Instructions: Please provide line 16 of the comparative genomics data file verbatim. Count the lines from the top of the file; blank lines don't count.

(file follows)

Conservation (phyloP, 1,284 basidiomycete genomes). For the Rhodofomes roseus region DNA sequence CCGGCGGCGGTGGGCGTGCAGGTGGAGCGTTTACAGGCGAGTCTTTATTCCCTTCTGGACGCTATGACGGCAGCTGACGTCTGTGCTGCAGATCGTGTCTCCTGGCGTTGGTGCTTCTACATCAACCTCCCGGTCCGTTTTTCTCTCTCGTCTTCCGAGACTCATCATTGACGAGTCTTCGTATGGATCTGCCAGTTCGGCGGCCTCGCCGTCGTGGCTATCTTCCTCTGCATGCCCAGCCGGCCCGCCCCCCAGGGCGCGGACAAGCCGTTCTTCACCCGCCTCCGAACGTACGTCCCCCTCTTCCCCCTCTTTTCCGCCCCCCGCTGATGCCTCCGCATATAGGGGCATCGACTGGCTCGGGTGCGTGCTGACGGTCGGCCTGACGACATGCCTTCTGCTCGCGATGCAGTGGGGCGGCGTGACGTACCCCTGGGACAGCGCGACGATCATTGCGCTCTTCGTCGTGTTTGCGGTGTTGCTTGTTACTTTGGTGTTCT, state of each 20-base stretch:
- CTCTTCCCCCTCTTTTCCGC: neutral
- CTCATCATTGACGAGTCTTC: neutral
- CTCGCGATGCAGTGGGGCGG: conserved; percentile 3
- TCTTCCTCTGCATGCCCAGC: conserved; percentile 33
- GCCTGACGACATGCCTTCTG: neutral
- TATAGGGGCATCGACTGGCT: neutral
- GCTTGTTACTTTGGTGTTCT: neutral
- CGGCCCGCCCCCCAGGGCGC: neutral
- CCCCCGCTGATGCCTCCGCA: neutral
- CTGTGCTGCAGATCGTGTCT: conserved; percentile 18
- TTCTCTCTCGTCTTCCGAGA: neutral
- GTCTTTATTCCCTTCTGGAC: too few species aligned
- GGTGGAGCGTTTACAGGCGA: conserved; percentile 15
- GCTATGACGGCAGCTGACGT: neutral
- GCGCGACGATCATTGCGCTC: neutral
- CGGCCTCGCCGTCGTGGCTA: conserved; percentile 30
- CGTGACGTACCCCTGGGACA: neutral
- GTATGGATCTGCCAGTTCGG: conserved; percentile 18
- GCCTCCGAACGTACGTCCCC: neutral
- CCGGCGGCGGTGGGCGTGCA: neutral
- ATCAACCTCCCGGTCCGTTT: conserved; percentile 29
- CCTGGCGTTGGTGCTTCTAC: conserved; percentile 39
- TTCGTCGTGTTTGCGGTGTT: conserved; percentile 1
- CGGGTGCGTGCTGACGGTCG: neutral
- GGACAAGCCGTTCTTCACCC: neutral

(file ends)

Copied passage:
- GCGCGACGATCATTGCGCTC: neutral